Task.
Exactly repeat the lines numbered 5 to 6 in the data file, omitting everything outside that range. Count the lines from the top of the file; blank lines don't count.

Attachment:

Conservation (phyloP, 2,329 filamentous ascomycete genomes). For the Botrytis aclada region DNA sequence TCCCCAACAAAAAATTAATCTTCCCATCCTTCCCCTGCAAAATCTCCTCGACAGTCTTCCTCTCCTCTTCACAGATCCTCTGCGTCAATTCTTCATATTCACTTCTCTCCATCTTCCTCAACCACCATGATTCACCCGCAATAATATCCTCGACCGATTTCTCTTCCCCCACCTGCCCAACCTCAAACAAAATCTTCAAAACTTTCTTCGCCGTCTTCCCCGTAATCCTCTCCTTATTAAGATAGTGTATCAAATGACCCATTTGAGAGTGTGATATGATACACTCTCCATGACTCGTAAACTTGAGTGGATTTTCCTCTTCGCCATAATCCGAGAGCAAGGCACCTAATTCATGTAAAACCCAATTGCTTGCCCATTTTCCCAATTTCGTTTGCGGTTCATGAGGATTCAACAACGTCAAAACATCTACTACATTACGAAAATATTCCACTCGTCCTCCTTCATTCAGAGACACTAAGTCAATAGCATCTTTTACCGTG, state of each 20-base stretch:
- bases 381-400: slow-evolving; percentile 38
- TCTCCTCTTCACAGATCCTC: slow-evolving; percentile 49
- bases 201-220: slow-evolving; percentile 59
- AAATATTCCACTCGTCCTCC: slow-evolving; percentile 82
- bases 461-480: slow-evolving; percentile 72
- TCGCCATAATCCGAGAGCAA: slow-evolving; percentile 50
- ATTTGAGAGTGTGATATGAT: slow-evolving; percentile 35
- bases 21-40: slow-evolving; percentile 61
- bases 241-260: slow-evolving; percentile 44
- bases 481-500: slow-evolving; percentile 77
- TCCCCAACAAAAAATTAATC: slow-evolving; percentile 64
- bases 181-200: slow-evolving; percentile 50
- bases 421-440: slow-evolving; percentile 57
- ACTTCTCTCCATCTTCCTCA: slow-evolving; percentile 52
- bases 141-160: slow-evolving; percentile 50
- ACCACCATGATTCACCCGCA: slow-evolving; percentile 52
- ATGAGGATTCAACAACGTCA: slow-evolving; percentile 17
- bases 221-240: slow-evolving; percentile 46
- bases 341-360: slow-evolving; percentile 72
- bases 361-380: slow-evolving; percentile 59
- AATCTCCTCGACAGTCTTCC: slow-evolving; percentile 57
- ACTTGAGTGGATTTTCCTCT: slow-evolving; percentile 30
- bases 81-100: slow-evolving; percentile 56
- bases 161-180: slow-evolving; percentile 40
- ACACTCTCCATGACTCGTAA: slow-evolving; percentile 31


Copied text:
- AAATATTCCACTCGTCCTCC: slow-evolving; percentile 82
- bases 461-480: slow-evolving; percentile 72